Anti-Irish councillor gets marching orders

By Dominic Ponsford

The Conservative leader of Peterbor-ough City Council has been sacked after subjecting a Belfast Telegraph reporter to a foul-mouthed tirade of anti-Irish abuse.

His comments ended up on the front page of the newspaper and the resulting controversy has culminated in a no-confidence vote for the council leader.

The Telegraph celebrated his departure with the front page headline: “Goodbye, and good riddance.”

The saga began when Carrickfergus Council, in Northern Ireland, wrote to Peterborough Council seeking its support for an inquiry into the 2001 suicide of soldier Paul Cochrane at Drumadd Army Barracks, Armagh.

According to the family of the young soldier he had been badly treated at the barracks which was then under the command of Colonel Tim Collins, who was later accused of war crimes in Iraq.

The letter was returned with a written response from Peterborough Council leader Neville Sanders stating: “Soldiers do get killed, that is what they are paid for.”

When Telegraph reporter Jonathan McCambridge phoned Sanders for a comment he got more than he bargained for.

McCambridge told Press Gazette: “I thought I was being fairly polite and put it to him that some people in Carrickfergus Council had been upset by his comments.

“He said he didn’t give an eff what Carrickfergus Council thought, or indeed anyone else in Northern Ireland.

“He said he’d be happy if we all effed away off and ran our own affairs and that he was fed up with paying taxes for lazy Irish bastards.”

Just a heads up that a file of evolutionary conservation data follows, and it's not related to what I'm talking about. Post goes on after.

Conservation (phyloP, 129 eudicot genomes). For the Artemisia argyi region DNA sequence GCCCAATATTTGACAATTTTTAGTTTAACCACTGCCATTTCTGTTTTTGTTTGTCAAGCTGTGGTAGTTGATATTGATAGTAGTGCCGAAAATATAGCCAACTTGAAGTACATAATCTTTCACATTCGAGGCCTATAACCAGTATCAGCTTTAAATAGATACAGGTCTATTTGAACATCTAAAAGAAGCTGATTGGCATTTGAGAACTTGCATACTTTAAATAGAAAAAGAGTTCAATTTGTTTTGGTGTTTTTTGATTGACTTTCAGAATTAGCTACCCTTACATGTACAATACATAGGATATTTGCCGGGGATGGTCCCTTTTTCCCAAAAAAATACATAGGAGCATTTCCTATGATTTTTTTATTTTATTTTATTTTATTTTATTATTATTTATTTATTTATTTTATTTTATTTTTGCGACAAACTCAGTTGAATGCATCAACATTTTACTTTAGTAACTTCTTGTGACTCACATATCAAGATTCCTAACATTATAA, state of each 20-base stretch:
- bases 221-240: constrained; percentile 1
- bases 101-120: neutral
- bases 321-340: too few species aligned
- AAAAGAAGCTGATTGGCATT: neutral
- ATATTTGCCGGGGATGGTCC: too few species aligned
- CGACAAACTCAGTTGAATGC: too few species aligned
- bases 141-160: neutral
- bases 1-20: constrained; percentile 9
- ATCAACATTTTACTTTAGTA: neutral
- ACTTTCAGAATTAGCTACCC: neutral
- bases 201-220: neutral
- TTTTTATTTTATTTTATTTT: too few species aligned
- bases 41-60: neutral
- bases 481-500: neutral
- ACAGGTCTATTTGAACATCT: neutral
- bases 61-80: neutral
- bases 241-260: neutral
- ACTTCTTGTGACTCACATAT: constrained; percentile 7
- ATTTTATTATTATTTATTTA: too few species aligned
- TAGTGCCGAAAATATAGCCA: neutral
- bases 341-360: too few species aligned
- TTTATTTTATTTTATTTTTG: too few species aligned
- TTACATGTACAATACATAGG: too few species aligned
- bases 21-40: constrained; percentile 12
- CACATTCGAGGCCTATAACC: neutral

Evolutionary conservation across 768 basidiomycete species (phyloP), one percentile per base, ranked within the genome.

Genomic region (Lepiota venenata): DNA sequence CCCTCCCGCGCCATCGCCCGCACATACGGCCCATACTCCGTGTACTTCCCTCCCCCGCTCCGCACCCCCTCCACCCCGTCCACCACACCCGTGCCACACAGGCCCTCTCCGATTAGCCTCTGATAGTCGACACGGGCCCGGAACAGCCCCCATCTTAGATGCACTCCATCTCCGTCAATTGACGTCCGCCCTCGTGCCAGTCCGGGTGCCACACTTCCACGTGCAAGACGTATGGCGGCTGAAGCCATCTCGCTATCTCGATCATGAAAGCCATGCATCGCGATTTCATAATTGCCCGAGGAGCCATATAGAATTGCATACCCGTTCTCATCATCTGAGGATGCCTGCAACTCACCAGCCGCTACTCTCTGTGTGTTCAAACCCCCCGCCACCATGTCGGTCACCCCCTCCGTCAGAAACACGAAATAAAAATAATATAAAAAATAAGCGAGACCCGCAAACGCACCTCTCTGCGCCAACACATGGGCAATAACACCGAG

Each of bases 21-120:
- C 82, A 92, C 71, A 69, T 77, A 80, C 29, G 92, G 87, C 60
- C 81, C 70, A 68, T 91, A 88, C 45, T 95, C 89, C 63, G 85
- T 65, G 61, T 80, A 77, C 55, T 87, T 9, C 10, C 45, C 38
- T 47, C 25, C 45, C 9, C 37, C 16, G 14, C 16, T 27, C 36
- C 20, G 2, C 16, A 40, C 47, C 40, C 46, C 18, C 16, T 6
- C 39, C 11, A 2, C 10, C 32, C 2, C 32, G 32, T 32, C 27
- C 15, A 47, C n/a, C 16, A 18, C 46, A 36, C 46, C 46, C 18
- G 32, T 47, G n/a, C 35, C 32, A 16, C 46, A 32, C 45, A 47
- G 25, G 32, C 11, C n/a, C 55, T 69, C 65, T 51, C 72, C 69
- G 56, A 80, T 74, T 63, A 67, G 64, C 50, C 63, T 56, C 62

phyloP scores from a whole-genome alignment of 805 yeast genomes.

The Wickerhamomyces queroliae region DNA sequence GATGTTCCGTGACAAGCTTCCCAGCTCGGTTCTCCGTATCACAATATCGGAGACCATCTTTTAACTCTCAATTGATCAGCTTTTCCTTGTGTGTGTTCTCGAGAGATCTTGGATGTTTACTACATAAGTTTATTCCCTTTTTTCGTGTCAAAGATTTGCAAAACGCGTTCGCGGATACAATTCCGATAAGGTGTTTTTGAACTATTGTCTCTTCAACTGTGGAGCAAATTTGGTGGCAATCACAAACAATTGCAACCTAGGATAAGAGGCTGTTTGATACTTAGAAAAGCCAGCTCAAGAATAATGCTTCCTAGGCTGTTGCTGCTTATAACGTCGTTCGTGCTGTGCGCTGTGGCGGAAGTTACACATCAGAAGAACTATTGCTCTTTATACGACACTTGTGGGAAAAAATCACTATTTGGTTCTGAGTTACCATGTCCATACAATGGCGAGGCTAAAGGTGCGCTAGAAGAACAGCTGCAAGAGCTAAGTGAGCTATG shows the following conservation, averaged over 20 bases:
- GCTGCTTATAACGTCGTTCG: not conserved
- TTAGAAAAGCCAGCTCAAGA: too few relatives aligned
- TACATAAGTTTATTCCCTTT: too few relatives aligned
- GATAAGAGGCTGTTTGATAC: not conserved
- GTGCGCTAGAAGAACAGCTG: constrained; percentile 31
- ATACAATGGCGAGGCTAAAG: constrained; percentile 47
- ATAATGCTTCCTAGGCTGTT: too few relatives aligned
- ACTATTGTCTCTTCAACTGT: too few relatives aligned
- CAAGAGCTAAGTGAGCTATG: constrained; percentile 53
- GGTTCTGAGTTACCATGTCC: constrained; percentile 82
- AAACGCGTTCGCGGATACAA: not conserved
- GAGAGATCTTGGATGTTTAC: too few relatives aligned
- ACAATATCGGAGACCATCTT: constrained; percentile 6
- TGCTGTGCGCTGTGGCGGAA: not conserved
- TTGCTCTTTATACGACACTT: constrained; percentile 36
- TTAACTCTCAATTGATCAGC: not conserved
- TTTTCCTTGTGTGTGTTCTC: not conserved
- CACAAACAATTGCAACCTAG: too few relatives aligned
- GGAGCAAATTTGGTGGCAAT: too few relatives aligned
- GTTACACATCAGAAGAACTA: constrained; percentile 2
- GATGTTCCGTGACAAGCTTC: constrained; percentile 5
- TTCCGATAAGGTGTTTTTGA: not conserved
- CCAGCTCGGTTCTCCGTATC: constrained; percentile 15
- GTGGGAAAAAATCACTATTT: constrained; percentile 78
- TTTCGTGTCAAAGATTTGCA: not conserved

Immediately after publication of the story Conservative head office announced an investigation into the councillor’s comments and Northern Ireland spokesman Quentin Davies described them as revolting.

The story was widely followed up on television and in other newspapers across Northern Ireland and in Cambridgeshire.

Sanders was subsequently suspended from the Conservative party and the matter came to a head last week when Peterborough Council held a vote of no confidence in him.

McCambridge went along to the meeting and took a letter addressed to Sanders from the Cochrane family who had been upset by his comments.

Sanders never arrived at the meeting and was voted out as leader of the council by a margin of 31 votes to 18.

McCambridge said: “Maybe if he had backtracked after he made his comments to me he could have saved himself – but when he was contacted by Five Live he repeated his remarks and went even further.”

He said: “It was an outburst from a bygone age.”

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